Fire Engines 

Hungry Beat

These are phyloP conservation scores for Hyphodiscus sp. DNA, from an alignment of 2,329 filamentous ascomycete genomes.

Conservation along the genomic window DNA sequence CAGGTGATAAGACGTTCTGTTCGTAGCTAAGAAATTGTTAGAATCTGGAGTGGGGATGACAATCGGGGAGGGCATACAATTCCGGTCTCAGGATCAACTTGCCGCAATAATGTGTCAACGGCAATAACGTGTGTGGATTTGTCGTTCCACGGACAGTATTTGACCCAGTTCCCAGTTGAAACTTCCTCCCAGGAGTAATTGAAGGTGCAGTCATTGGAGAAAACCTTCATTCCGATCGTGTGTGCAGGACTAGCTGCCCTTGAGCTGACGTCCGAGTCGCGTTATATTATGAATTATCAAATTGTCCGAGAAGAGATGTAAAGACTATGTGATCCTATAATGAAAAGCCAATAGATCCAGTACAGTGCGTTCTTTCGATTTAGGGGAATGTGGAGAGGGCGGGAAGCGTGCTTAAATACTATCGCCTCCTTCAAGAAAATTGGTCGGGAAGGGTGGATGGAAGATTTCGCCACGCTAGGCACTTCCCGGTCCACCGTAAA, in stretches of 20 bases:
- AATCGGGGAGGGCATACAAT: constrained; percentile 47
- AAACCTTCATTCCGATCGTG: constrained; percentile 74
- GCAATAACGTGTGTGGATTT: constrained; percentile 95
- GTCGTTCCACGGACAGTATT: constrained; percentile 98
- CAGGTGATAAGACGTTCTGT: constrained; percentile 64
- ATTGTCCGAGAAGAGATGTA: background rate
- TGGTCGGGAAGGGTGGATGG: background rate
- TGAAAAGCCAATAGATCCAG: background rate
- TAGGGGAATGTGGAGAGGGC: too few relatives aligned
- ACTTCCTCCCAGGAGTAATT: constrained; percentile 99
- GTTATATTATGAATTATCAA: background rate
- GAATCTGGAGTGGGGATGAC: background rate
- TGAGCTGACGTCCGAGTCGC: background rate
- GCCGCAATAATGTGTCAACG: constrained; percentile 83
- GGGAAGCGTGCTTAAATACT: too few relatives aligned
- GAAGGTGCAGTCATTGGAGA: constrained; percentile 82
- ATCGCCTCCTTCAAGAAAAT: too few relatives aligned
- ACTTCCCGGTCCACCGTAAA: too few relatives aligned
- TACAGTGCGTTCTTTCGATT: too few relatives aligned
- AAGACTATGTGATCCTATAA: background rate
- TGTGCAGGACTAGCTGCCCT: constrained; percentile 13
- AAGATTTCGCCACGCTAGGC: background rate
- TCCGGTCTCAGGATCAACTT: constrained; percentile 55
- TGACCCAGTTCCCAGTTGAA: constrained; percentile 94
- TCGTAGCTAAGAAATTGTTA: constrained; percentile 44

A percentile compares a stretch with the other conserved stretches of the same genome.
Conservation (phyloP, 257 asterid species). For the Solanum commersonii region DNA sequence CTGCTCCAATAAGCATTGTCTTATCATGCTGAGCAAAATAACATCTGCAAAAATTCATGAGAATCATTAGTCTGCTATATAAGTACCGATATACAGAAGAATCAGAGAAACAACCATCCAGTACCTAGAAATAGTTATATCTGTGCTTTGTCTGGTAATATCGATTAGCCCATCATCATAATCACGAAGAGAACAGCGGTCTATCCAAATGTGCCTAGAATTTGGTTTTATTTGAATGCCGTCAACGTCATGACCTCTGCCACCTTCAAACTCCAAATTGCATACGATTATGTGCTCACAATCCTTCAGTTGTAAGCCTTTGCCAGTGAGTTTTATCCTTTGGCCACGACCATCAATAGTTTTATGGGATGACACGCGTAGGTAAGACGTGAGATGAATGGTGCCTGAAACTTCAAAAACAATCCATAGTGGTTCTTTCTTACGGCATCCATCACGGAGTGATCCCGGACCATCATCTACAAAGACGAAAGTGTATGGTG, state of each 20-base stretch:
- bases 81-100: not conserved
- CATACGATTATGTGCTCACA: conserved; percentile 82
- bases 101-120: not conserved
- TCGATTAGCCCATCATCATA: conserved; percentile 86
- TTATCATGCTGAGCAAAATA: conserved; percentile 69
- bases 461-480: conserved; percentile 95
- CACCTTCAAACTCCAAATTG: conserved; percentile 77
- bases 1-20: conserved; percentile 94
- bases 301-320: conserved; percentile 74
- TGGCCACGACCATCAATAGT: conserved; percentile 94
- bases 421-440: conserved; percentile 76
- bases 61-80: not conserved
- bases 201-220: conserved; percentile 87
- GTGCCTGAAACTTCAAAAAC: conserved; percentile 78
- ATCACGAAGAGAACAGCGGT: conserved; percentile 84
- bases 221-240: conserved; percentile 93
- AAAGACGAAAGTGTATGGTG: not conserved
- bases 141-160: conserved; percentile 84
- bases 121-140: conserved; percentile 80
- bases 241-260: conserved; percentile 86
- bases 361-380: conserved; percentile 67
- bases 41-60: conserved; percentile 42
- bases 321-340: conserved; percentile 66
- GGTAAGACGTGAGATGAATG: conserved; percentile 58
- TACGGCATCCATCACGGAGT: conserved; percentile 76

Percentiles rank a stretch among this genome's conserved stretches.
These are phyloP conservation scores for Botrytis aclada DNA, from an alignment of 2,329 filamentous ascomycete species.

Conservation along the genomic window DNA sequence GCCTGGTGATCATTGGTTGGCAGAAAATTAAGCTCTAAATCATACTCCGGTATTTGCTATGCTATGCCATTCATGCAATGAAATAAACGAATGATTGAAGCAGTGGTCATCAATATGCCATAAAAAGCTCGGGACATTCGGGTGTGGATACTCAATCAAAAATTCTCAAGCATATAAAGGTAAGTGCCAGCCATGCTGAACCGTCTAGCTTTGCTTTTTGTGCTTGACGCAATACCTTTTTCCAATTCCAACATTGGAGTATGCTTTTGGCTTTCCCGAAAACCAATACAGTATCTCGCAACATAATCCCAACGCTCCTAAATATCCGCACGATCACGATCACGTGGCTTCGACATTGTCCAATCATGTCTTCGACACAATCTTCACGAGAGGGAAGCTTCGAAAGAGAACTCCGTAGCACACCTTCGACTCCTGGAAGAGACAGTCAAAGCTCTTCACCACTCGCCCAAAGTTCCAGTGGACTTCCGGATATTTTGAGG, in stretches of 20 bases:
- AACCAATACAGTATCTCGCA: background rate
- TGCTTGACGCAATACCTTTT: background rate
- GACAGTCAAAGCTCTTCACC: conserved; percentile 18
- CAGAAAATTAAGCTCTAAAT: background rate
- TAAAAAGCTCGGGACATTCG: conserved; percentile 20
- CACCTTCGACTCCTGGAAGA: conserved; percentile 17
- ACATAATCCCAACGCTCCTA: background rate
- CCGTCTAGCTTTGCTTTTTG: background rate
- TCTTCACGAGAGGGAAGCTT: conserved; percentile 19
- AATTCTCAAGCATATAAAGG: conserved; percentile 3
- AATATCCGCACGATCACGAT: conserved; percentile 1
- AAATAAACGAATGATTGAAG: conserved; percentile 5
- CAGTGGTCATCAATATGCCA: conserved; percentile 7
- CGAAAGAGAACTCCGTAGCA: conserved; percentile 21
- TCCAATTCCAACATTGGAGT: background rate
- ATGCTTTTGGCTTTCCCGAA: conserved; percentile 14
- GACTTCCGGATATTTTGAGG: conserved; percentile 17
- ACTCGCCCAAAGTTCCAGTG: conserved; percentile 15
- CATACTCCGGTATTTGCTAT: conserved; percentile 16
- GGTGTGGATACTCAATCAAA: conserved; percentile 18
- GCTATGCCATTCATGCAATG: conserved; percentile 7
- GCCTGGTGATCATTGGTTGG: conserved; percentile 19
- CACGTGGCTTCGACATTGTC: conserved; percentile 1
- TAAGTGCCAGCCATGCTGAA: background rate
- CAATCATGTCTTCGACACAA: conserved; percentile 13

There were many, many bands — on both sides of the Atlantic — in the 1976-1982 epoch (for younger readers, the first flowering of punk rock/new wave/indie rock) that blazed brightly 'n' briefly before disappearing. Some were more ahead of the curve than others, achieving "legendary" status despite releasing few recordings (sometimes only one album, EP, or single) during their existence. One such was Scottish outfit Fire Engines. Contemporaries of Josef K and Orange Juice, the group was around roughly two years (1979-1981) yet left a massive impression on the lucky few within earshot. (Franz Ferdinand and Primal Scream give them props.) Named after a 13th Floor Elevators song (bless 'em), Fire Engines played an aggressively sharp, angular style (analogous to Pavement, Captain Beefheart, Pere Ubu) with a strong dose of James Brown-style funk. The Engines could craft winsome, droll pop tunes ("Candyskin"), jittery mutant funk à la James Chance's Contortions ("Get Up and Use Me," "Discord"), and sound like Television playing West African guitar music ("Hungry Beat"). Davy Henderson's vocals exude ironic disdain (it was the end of the '70s and the beginning of the Reagan/Thatcher era) and one can often feel their wiry bass lines. Beat collects their proper output — don't miss the Fire Engines this time 'round.


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